As expected, Felicity Aston reached the South Pole yesterday, which is a terrific milestone in her attempt to become the first woman to go solo and unsupported across the Antarctic continent. On her Twitter feed, Felicity announced that she arrived at approximately 4:00 PM amidst nearly a complete whiteout conditions. She was greeted by friends upon her arrival, and was soon warm and well fed.
While her arrival at the Pole is indeed cause to celebrate, Felicity is far from finished. Having started her journey on the Ross Ice Shelf, she now plans to ski to Hercules Inlet to complete her traverse. That means that the bulk of the distance still lies ahead, although she will be descending back to the coast, which should help ease the journey some. Listen to Felicity’s audio dispatch from 90ºS by clicking here.
Another skier who has been closing in on the Pole is South African Howard Fairbank, who was at 88.17ºS as of yesterday. Unfortunately, bad weather set in, forcing Howard to take shelter in his tent, while high winds caused whiteout conditions. As you can imagine, this has left him feeling a bit frustrated about the situation, as he is close enough to the Pole that he can practically smell it, and his recent days on the ice have been very productive mileage wise. Hopefully today is a better day for Howard, who should reach the Pole in time before Christmas. That is, if the weather cooperates.
Mark Wood is continuing his slow, steady, and sure march to the South Pole. He has now been out on the ice for 30 days – a solid month– and yesterday he crossed the 85th parallel. He expects that it will take upwards of another 20 days to reach the Pole, which is a bit off the pace he had originally intended. Still, his spirits remain high and he seems as focused as ever on achieving the first leg of his goal. Once he’s completed his Antarctic march, Mark will then head north to the Arctic, where he’ll face the even more challenging trek to the North Pole.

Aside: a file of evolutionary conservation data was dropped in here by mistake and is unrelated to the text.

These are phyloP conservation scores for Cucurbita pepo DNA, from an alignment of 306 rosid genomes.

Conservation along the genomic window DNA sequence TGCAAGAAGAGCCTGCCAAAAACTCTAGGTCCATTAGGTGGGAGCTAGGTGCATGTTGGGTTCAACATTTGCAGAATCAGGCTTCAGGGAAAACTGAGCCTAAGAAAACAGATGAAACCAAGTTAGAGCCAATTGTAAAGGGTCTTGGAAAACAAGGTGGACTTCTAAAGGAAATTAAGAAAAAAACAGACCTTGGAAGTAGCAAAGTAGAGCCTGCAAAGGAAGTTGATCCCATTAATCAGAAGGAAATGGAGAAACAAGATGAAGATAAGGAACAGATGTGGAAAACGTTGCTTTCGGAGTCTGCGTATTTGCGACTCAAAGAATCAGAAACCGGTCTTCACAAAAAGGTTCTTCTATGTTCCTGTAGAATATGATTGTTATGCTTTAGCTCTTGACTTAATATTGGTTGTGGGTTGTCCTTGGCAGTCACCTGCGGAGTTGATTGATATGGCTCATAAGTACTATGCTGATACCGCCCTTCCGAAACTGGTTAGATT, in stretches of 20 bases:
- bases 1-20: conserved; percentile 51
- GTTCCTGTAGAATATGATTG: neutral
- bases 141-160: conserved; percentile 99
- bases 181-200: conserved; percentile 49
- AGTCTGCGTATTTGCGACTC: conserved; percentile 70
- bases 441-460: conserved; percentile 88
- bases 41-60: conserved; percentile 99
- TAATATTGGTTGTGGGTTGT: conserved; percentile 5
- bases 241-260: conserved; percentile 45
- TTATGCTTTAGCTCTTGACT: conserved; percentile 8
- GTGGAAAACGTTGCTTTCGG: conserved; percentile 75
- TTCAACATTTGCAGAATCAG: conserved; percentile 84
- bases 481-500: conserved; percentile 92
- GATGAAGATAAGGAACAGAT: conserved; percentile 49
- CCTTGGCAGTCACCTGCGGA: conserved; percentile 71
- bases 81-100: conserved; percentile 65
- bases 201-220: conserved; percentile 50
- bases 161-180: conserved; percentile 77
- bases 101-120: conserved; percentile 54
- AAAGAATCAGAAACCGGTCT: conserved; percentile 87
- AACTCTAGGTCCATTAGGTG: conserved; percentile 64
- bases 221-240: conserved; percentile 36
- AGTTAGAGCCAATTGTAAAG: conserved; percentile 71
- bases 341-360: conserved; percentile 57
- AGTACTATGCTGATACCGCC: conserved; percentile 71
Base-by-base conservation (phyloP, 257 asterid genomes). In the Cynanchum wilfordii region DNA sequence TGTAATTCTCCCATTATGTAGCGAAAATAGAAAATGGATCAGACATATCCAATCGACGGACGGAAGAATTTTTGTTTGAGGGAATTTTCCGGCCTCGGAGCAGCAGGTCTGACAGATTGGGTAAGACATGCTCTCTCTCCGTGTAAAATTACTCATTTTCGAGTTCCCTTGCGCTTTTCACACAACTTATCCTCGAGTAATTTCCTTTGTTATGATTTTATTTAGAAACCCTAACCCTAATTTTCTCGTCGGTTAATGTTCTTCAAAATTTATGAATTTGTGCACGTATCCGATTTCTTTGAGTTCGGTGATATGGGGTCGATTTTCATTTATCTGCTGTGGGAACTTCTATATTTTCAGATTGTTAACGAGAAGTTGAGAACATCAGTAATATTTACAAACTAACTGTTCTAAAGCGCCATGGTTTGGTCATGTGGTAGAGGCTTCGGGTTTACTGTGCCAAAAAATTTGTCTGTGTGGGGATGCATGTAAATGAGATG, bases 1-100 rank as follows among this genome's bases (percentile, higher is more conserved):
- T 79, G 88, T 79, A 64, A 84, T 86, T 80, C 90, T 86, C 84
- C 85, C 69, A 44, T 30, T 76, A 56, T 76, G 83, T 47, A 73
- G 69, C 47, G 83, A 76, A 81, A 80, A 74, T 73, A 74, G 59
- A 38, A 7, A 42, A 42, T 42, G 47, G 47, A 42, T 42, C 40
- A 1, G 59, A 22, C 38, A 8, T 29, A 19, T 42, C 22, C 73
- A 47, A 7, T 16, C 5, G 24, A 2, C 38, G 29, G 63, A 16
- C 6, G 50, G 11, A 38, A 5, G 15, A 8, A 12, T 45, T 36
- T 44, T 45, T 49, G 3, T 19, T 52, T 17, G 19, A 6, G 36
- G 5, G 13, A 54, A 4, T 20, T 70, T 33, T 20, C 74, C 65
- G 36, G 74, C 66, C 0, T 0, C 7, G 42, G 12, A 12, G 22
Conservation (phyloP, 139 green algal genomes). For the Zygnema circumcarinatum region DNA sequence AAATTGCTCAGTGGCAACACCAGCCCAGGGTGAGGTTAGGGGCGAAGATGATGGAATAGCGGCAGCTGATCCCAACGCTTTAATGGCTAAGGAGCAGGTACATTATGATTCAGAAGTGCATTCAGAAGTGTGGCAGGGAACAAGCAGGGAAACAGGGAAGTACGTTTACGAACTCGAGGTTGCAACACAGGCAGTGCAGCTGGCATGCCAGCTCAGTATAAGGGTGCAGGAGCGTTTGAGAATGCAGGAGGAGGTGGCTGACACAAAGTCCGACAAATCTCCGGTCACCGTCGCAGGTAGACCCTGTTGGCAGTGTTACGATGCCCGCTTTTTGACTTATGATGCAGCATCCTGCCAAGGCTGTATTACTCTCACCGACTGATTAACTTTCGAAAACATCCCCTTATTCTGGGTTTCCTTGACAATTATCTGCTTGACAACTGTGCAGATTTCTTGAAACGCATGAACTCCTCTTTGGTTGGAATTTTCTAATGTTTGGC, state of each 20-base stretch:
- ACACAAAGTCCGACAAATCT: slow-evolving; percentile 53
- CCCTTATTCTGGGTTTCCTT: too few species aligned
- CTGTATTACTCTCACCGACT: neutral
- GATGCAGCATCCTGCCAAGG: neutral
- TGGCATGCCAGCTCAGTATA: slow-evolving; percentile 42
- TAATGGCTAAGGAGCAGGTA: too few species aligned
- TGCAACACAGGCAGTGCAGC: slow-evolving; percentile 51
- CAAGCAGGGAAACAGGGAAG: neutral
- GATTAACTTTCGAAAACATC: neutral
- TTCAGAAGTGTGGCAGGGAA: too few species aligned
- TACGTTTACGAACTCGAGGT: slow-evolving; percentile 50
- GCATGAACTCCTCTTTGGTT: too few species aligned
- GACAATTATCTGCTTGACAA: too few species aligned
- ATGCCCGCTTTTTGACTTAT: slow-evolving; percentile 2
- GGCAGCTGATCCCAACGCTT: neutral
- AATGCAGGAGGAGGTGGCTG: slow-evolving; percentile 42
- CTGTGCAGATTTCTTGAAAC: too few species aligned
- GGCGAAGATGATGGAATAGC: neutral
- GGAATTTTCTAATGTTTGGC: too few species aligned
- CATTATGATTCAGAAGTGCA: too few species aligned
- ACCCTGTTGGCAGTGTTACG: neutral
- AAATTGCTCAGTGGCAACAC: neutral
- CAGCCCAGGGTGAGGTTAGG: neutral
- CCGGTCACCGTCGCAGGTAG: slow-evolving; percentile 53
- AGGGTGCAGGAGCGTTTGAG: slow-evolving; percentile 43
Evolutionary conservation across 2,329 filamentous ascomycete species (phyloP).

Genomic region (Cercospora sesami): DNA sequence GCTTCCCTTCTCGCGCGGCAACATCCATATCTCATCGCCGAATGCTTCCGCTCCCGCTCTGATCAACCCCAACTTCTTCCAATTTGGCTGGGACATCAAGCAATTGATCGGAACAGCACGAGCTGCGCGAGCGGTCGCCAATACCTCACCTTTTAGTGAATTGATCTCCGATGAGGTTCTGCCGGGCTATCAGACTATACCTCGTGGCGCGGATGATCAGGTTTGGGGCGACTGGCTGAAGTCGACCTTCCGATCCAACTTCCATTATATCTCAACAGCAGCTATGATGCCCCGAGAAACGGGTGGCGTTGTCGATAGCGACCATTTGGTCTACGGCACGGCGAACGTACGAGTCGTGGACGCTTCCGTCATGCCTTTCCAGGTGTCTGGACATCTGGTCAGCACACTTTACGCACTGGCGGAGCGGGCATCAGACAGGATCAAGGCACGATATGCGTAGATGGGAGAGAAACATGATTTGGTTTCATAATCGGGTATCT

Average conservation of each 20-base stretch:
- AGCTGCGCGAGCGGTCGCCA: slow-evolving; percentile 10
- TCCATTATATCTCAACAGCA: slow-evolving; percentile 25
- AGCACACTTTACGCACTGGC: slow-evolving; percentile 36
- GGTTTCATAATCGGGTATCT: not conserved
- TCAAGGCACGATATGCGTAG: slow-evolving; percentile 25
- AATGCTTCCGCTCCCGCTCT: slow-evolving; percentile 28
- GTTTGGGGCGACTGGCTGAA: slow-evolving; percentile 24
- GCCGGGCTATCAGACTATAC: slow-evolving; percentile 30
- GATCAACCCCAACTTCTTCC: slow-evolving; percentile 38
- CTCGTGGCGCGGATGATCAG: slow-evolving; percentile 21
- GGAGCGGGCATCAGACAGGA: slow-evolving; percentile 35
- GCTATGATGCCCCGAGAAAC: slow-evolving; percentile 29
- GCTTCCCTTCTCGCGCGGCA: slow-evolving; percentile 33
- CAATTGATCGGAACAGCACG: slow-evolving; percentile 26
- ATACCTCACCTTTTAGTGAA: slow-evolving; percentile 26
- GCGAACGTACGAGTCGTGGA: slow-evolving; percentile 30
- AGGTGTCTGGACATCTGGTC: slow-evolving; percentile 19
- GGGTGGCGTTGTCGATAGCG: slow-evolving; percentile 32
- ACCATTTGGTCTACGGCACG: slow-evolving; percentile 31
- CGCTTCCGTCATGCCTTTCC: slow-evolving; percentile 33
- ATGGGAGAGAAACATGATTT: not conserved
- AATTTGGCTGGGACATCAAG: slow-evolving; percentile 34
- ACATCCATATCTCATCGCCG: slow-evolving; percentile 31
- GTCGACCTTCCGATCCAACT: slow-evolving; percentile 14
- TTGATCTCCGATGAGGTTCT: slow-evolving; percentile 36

Finally, the two teams in the Scott-Amundsen Centenary Race keep plugging away as well. The Amundsen squad covered 12.5 nautical miles (23.1km) yesterday and as a result, they’ve now crossed the 86th degree. They still have about 240 miles (386km) to go until they reach the Pole, and the terrible weather they’ve had to deal with over the past few days hasn’t helped much. Meanwhile, their compatriots on the Scott Team are dealing with dangerous crevasse fields as they struggle to leave the Bearmore Glacier behind at last. Once that obstacle is behind them, they hope to pick up some speed on the way to the finish line as well. They are currently 305 nautical miles (564km) from the Pole, but remain focused on their goal.
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